Senate passes Wall St Reform bill in cliffhanger 60-39 vote

By Jon H. Harsch

© Copyright Agri-Pulse Communications, Inc.

Washington, July 15 – Comprehensive financial industry reform is about to become the law of the land. Thursday afternoon, first the Senate rejected a final procedural attempt to delay passage of the financial reform bill in a 60-39 vote, then immediately voted on the financial reform bill itself, approving it in a 60-39 vote. That precisely met the 60 vote minimum needed to avoid a Republican filibuster.

Senate Banking Committee Chair Chris Dodd (D-CT) pointed out following the final vote that the 60 vote margin was only possible thanks to three Republicans breaking with their party. In a celebratory press conference, Dodd specifically thanked Sens. Olympia Snowe (R-ME), Susan Collins (R-ME) and Scott Brown (R-MA) for their courage and said that “This bill would not have happened without them. They stood up, they added to the bill, they contributed all through the process. It wasn't just a last-minute trade-off for a vote. They added value to this legislation.”


Senate Banking Committee Chair Chris Dodd (D-CT) & Senate Majority Leader Harry Reid (D-NV) at their
press conference following the Senate's 60-39 vote to pass the Wall Street Reform bill. Photo: Agri-Pulse.
There could have been one more vote for the bill except for the fact that West Virginia Governor Joe Manchin has not acted yet to fill the seat left vacant by the death of Sen. Robert Byrd (D-WV).

Dodd and Senate Majority Leader Harry Reid (D-NV) noted that the needed 60 votes remained in doubt up until the actual vote took place. They did not mention that Sen. Russ Feingold (D-WI) voted against the bill, based on his view that even stronger reform is needed. Sen. Maria Cantwell (D-WA) had also withheld her support earlier, calling for stronger measures. But she voted in favor of the bill in Thursday's final votes.

Since the House has already passed the Wall Street Reform bill, Senate Majority Leader Harry Reid (D-NV) confirmed that President Obama plans to sign the 2,300 page financial reform legislation into law next week. Still, as Dodd commented, “even before the ink has dried,” House Minority Leader John Boehner called for repealing the new law. After his earlier remarks which appeared to equate the financial crisis with an ant, Boehner charged Thursday that “The financial reform bill is ill-conceived. I think it is going to make credit harder for the American people to get.”

Acknowledging that the bill isn't perfect, Dodd conceded that Republicans are correct in their calls for dealing with troubled mortgage lenders Fannie Mae and Freddie Mac. But he said that those institutions present complex problems which need to be handled in separate legislation rather than used as an excuse to delay passage of the Wall Street reform bill.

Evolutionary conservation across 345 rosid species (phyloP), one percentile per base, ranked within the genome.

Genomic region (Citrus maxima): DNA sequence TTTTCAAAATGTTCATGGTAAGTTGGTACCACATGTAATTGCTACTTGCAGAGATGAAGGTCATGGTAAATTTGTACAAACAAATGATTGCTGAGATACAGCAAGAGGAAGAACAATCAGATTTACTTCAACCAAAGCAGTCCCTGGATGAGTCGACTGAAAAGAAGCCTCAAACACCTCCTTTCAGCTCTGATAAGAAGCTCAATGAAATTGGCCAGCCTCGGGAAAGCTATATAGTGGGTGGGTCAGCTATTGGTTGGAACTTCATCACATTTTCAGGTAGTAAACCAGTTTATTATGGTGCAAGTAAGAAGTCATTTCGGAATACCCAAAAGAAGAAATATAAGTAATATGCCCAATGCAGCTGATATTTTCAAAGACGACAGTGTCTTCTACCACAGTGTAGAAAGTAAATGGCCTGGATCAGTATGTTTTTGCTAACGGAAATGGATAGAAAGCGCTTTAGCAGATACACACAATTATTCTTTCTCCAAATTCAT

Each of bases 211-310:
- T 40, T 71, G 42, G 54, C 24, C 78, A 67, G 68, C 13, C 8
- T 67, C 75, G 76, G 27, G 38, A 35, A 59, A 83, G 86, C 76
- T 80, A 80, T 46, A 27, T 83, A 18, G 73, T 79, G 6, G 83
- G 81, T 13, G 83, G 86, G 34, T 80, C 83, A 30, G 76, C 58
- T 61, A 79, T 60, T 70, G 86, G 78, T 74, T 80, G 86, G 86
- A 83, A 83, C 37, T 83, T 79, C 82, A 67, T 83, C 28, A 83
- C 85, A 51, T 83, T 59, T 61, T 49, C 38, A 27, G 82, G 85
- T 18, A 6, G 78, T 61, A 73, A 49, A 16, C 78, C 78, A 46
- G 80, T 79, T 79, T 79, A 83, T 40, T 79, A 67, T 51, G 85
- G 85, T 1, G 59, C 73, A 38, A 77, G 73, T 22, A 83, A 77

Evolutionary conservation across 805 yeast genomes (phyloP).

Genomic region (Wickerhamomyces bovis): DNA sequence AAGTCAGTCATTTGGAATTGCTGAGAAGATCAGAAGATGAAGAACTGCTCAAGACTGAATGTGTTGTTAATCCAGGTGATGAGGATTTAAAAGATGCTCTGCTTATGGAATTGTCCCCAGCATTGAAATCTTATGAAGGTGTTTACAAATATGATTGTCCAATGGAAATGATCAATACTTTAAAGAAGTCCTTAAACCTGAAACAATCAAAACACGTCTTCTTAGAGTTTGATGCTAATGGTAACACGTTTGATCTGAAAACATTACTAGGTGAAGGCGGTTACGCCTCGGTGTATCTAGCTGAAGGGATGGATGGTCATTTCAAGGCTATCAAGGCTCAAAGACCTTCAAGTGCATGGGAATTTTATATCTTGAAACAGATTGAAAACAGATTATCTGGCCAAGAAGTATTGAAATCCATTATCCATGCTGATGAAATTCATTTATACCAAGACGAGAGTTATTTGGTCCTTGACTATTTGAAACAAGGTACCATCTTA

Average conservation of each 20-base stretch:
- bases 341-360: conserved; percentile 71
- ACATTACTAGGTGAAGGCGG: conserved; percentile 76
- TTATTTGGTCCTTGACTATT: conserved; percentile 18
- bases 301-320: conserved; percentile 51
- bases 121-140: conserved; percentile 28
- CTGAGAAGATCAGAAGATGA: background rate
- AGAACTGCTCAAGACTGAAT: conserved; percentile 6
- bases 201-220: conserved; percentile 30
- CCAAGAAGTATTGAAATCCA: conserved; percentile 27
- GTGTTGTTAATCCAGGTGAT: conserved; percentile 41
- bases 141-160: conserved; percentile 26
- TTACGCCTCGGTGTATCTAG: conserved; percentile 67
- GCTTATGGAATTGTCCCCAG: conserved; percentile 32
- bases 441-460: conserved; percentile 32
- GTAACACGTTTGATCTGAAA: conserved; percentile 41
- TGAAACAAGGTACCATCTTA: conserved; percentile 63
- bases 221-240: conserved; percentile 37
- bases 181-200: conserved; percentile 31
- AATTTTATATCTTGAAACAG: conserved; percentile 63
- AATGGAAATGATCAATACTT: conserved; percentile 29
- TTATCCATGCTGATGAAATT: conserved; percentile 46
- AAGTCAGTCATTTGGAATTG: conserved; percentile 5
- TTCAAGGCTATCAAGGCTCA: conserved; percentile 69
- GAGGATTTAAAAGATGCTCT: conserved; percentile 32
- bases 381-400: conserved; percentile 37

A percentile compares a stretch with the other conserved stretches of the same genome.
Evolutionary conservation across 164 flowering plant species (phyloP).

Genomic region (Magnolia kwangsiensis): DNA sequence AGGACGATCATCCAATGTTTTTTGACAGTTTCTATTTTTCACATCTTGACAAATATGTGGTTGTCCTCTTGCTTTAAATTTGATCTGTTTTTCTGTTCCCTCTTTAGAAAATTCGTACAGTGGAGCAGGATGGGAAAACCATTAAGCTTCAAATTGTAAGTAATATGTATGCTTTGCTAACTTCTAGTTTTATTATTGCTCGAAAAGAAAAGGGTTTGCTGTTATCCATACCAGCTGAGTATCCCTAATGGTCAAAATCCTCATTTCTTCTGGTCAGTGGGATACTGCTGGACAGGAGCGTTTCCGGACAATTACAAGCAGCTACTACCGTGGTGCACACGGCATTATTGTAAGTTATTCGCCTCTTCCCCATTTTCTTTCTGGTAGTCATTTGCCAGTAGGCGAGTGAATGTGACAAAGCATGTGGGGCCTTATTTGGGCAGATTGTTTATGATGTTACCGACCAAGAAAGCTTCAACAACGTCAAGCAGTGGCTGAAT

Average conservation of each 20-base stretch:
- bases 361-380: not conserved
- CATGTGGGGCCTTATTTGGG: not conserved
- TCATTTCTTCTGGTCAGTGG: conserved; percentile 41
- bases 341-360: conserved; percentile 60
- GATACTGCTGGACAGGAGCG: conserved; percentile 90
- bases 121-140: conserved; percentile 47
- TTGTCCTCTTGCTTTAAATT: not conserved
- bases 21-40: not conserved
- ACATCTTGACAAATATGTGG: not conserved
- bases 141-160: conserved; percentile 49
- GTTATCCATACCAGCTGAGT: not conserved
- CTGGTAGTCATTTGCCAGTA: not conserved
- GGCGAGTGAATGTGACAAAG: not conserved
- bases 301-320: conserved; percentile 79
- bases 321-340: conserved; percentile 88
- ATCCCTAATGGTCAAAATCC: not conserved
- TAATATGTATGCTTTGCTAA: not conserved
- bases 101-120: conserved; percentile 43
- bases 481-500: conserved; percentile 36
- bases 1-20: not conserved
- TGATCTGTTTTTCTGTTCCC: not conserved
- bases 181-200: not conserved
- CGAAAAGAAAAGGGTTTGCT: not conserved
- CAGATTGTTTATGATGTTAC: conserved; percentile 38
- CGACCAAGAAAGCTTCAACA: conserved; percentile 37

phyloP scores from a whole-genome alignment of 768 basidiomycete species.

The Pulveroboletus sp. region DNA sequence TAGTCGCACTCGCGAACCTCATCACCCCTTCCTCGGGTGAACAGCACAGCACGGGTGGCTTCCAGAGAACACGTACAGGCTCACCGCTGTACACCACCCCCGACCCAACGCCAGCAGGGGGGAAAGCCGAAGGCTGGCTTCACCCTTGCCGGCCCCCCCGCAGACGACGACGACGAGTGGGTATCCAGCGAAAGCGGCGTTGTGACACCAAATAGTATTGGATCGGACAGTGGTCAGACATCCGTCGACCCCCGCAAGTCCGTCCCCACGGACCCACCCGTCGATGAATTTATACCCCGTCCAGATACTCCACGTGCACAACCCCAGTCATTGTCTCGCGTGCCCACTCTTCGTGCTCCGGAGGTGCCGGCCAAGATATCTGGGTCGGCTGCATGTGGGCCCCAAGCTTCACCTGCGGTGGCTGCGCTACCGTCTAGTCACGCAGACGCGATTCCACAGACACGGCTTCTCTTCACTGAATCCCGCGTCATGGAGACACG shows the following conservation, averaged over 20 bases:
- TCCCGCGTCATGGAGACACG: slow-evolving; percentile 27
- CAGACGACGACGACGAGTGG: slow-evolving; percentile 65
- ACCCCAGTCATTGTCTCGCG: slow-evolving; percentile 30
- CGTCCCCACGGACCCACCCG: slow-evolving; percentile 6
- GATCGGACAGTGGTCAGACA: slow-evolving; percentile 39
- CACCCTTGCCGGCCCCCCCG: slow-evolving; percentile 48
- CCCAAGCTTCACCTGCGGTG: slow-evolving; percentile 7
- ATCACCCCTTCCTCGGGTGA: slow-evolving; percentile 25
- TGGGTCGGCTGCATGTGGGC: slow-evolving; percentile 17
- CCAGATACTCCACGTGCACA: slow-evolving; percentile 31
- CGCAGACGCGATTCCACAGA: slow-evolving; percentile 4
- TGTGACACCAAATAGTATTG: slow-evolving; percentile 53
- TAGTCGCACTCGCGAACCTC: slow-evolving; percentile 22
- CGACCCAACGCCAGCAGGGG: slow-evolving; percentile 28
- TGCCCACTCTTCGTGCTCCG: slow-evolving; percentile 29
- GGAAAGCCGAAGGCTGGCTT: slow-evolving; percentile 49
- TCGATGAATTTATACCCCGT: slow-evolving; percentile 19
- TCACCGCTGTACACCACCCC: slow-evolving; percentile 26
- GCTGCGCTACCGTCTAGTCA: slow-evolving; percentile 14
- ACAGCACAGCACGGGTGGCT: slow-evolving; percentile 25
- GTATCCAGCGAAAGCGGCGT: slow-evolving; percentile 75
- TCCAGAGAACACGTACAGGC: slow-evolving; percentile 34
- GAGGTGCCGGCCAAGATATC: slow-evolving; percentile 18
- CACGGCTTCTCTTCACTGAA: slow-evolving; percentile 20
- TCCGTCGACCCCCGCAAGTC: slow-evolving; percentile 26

Reid said financial reform was needed because “Wall Street rigged the game.” He said that without the bill passed Thursday, “we would be inviting this disaster to happen again.” To prevent a repeat of 2008's financial meltdown and promising and end to “too-big-to-fail” bailouts,” Reid said “We are giving consumers and taxpayers the strongest protections they've ever had, we're giving Wall Street the strongest oversight it's never had.”

Dodd added that the bill ends “too-big-to-fail” so that “never again, ever again should we have to go through what we did in the fall of 2008 to ask the American taxpayer to write a check of $700 billion to bail out a handful of financial institutions that frankly in many cases helped create the financial mess we were in, to see to it that we would end up with an early warning system so that we can avoid the kind of spreading of these problems that we've seen happen over the last several years.”

Dodd dismissed Republican complaints that the bill leaves too much up to the regulatory agencies charged with writing implementing regulations. He said that there certainly would have been complaints if Congress had written in every detail itself rather than having regulatory agency experts use their expertise. He pointed out that final regulations will be subject to public comment periods and to congressional oversight hearings.

Dodd also stressed the importance of creating the bill's new Consumer Financial Protection Board, saying “I can't believe the opposition to this.” The new agency is designed to be a regulatory body with the sole task of protecting consumers from things like misleading mortgage offers.

For Agri-Pulse coverage of the combative debate leading up to the final financial reform vote, go to:

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